In the 1970s, a mere one percent of kids were considered ADHD. By the 1980s, three to five percent was the presumed rate, with steady increases into the 1990s. One eye-opening study showed that ADHD medications were being administered to as many as 17 percent of males in two school districts in southeastern Virginia in 1995.

ADHD symptoms — “problems listening, forgetfulness, distractibility, prematurely ending effortful tasks, excessive talking, fidgetiness, difficulties waiting one’s turn, and being action-oriented” — aren’t all that different from normal childhood challenges, he writes. In the past, a distractible, fidgety child would have been considered slower to mature and learn social skills. Now that child is quickly diagnosed with ADHD.

The core symptoms of ADHD resemble childhood narcissism, which is characterized by “overconfident self-appraisals, attention-craving, a sense of personal entitlement” and weak empathy for others, writes Gnaulati.

“Jonah” falls apart when he can’t master a task immediately. It could be a symptom of ADHD, writes Gnaulati. Perhaps he can’t retain the information needed. But it could be the “magical thinking” common for young children.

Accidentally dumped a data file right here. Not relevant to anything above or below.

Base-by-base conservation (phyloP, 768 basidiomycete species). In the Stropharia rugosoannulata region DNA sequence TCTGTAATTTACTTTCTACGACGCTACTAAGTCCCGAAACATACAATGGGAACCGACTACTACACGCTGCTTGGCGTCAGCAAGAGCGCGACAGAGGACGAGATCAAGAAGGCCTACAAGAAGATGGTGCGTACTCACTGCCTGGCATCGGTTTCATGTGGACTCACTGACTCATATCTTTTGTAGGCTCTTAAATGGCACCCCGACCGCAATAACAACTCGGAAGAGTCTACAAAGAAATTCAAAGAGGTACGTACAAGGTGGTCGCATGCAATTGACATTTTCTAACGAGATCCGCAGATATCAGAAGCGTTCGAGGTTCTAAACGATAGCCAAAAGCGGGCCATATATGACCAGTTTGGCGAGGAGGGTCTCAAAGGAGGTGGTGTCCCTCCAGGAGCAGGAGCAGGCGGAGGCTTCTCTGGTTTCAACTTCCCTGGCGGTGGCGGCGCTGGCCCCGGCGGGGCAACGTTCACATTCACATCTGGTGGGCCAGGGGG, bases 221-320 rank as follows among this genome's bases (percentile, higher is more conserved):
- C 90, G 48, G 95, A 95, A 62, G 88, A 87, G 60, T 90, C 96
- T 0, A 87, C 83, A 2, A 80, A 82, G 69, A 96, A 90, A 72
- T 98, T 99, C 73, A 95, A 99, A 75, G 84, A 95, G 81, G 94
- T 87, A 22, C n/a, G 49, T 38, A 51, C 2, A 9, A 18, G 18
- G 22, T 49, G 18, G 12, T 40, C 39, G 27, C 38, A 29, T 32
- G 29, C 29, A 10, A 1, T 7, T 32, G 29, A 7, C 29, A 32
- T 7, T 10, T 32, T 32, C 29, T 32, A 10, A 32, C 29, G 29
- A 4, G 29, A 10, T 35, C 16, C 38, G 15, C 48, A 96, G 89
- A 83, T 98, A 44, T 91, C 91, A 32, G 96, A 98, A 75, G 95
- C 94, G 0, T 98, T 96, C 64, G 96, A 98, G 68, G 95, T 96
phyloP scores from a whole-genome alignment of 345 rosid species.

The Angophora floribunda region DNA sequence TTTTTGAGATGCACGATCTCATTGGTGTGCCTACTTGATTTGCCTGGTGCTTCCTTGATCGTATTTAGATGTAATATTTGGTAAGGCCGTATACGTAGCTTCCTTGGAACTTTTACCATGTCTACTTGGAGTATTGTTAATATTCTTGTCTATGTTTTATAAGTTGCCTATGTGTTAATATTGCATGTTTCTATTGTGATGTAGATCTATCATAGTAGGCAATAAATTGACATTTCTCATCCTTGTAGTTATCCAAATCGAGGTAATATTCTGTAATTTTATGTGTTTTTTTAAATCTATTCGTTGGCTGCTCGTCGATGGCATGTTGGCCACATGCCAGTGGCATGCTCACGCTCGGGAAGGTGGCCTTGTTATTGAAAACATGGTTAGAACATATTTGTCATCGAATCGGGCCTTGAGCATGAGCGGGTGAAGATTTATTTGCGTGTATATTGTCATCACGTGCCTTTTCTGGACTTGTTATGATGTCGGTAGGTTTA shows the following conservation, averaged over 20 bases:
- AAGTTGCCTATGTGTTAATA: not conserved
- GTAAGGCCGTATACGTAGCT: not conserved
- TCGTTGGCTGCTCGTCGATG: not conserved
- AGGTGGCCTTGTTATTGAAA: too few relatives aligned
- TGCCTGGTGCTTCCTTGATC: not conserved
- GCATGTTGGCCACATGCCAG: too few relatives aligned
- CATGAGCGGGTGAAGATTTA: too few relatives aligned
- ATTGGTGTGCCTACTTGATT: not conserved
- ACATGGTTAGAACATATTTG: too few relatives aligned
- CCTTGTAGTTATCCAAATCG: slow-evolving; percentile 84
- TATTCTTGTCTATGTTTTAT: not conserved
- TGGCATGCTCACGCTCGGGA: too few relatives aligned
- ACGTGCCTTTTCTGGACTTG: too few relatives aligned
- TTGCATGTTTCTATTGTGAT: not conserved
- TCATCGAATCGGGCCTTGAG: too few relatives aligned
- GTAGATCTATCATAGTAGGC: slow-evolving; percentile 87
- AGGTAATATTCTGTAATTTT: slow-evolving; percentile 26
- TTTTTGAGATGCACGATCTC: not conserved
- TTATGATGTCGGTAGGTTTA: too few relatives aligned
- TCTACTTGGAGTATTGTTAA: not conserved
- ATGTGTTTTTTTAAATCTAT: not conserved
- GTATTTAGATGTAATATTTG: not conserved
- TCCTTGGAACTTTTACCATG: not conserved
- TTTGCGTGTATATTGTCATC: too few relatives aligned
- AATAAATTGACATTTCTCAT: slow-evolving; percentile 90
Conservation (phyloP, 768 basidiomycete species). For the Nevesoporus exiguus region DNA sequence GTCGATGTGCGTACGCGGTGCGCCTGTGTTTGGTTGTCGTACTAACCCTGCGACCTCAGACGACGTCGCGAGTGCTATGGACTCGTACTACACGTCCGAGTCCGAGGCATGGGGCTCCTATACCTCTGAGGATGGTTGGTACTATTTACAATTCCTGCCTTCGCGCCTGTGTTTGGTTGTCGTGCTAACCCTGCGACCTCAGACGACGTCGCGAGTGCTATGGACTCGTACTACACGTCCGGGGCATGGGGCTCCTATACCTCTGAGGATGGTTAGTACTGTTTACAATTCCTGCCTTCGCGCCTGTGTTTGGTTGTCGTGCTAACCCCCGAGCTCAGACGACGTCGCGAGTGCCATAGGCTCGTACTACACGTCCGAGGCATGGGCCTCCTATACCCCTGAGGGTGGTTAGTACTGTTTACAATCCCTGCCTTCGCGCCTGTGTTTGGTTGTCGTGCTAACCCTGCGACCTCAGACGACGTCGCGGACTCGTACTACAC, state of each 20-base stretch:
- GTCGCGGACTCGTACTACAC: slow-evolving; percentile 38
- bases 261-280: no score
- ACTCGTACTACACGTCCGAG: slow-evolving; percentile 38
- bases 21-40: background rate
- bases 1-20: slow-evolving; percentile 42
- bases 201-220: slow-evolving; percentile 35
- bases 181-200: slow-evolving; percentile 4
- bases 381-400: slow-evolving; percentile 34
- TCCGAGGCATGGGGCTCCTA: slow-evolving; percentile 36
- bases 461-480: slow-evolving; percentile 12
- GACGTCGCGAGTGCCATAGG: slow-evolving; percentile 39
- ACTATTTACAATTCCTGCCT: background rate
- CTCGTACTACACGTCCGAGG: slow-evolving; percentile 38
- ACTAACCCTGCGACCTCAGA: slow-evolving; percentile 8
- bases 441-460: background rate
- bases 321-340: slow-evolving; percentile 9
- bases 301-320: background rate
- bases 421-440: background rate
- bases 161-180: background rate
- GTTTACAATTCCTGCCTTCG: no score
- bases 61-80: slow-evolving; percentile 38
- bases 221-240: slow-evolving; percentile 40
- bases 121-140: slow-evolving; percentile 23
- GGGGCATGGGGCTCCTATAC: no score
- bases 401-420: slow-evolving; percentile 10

He believes mastering tasks should somehow be automatic—not the outcome of commitment, perseverance, and effort. Jonah’s self-esteem may also be so tenuous that it fluctuates greatly. For instance, when Jonah anticipates success, he productively cruises through work, eager to receive the recognition that he expects from parents and teachers. He is on a high. He definitely feels good about himself. But in the face of challenging work, he completely shuts down, expects failure, outside criticism, and wants to just give up.

“Parents who think their kid has ADHD often describe scenarios at home where the kid reacts to minor setbacks with bloodcurdling screams or to modest successes with over-the-top exuberance,” writes Gnaulati. For kids who really have ADHD, completing homework can be torture. But, for others, “dramatic displays of emotion are attempts to get out of tasks that warrant commitment, application, and effort.”

If parents give in, “these kids often do not acquire the emotional self-control necessary to buckle down and do academic work independently.”

I think the technical term is “spoiled brat.”

Gnaulati is the author of  Back to Normal, which is subtitled “why ordinary childhood behavior is mistaken for ADHD, bipolar disorder, and autism spectrum disorders.”